The nice weather brings about the perfect time to give your trusted snow blower some much-needed attention. It’s easy to forget or neglect basic maintenance tasks in the depths of winter when it’s often cold, dark, and overwhelmingly coated with snow. In those cases, you mostly want to get outside to clear your driveway and your sidewalk and scurry back inside where it’s warm and cozy as quickly as possible.

The fact is, we rely heavily on our snow blowers to do their job when it counts. We owe it to them to make sure they have what they need to get the job done, and what better time to do it when you can actually stand to be outside for a minute. So whether it’s your first time giving your snow blower the attention it deserves or you’re just looking for a quick brush up on the best practices take these tips into account when you get ready to pull your sleeves up and get down to it.

Change the Oil

If you have a bit of experience with engine maintenance then this step should be pretty straight forward. Regardless, it’s one of the most important maintenance tasks to perform if you want your snow blower to keep running for years to come. You’ll want to drain all of the dirty oil out into an empty can, which you can bring to most garages for disposal. Then just replace it with high-quality motor oil of the correct type. Consult your owner’s manual for the right motor oil for your snow blower.

Check the Spark Plug

Gasoline engines require an energy source to start the combustion cycle, and this is almost always generated with a spark plug. Over time though the spark plug will corrode and will begin to function sub-optimally and eventually not at all. When you’re storing your snow blower always unplug the spark plug, but since you’re at it now take the time to inspect and replace it if necessary. They’re relatively affordable and will save you quite the headache.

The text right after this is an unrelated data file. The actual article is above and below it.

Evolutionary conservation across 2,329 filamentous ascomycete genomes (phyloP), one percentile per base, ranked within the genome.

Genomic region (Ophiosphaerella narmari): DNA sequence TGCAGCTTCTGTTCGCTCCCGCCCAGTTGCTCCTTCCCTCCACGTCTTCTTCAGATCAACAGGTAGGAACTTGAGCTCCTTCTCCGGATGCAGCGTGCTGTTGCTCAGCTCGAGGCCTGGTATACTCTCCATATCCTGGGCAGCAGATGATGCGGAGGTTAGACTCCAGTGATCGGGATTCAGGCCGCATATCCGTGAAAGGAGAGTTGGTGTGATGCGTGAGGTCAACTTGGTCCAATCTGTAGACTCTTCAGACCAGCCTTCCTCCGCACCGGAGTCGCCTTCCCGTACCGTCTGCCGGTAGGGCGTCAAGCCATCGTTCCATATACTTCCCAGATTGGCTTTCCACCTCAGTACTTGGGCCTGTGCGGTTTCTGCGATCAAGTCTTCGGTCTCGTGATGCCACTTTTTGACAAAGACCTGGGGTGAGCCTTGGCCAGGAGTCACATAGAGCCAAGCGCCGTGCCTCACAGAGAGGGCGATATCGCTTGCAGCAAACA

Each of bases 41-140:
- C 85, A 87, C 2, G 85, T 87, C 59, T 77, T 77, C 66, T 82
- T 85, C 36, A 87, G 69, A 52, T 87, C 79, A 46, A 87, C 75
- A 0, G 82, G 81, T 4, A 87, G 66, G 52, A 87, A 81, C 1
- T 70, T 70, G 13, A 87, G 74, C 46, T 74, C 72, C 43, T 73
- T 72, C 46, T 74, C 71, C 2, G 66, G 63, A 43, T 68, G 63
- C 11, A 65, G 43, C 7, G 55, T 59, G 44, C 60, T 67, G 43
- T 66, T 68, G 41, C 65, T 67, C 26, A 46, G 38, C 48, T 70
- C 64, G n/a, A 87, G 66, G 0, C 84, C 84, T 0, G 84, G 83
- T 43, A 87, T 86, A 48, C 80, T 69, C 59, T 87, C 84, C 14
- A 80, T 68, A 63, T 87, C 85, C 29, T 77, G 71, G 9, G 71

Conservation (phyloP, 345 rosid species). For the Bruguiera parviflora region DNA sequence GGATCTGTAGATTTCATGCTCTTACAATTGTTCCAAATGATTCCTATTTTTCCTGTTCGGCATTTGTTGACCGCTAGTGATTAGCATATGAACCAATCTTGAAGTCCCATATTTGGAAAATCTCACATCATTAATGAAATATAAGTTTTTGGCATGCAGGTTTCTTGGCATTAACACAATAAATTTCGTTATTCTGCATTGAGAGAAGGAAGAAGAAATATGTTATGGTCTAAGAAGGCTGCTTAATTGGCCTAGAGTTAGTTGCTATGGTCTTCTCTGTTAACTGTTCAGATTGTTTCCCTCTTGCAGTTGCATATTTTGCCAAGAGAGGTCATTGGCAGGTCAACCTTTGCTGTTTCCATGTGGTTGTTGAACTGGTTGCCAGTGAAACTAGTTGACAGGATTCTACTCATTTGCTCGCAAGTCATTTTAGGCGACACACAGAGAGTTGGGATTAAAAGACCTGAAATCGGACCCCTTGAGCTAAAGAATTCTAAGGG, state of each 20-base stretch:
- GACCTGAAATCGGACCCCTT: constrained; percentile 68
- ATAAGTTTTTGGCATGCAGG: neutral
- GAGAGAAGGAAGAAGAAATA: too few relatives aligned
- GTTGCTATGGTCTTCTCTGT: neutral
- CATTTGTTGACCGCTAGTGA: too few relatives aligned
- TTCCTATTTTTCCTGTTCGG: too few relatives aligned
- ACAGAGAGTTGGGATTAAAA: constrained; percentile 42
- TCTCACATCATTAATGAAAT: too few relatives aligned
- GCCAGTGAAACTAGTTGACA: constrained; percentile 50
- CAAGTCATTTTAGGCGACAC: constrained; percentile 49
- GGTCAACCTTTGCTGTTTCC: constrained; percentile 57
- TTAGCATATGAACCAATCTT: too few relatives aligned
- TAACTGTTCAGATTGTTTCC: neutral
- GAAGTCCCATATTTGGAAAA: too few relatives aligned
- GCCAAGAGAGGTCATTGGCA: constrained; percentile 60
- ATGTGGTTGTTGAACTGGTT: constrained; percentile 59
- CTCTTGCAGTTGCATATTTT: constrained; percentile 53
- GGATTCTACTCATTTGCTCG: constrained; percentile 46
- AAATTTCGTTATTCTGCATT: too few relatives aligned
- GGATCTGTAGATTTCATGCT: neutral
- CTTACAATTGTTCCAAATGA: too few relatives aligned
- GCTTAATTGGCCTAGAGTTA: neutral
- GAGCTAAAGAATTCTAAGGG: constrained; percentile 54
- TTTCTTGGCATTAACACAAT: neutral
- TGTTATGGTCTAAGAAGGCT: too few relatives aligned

Check the Shear Pin

Shear pins connect the snow blower’s auger to the drive shaft, ensuring that the blower can effectively break up and throw the snow. The point of a shear pin is to be the weak link in the chain should a jam occur, whether from a rock, a big stick, or a heavy load of snow. If your shear pin has broken then blower simply won’t work, at least where the auger has been disconnected. Again, now is a great time to replace it so take a look and get on top of it if it needs attention.

Check The Tire Pressure

Fluctuating temperature corresponds directly with fluctuating pressure. It’s described neatly in the ideal gas law that we were taught in high school chemistry. In practice it’s not perfect though, as minor gaps in tire seals or valve stems can lead to minor leaks over time, and your snow blower’s tires might lose pressure. You’ll want to make sure the tires are optimally inflated for the best performance. Use an air compressor to bring the pressure back into specification if it has drifted over the course of the season.

Decide If It’s Time To Buy A New Snow Blower

If as you’re going through this process you keep coming back to the idea that your snow blower is really coming upon its last days, it may be time to take a step back and decide if you want to keep putting the effort in to keep your trusted snow blower going. Snow blowers are no minor expense, but of course, there is an expected lifespan on every tool we buy. If you’re even feeling a little this way, it’s best to check out some snow blower comparisons to get a feel for whether or not it’s time to retire your old workhorse.

Pat yourself on the back for being a proactive homeowner, and rest easy knowing that when the winter rolls around again this year your snow blower will be rip-roaring and ready to go for the first storm.

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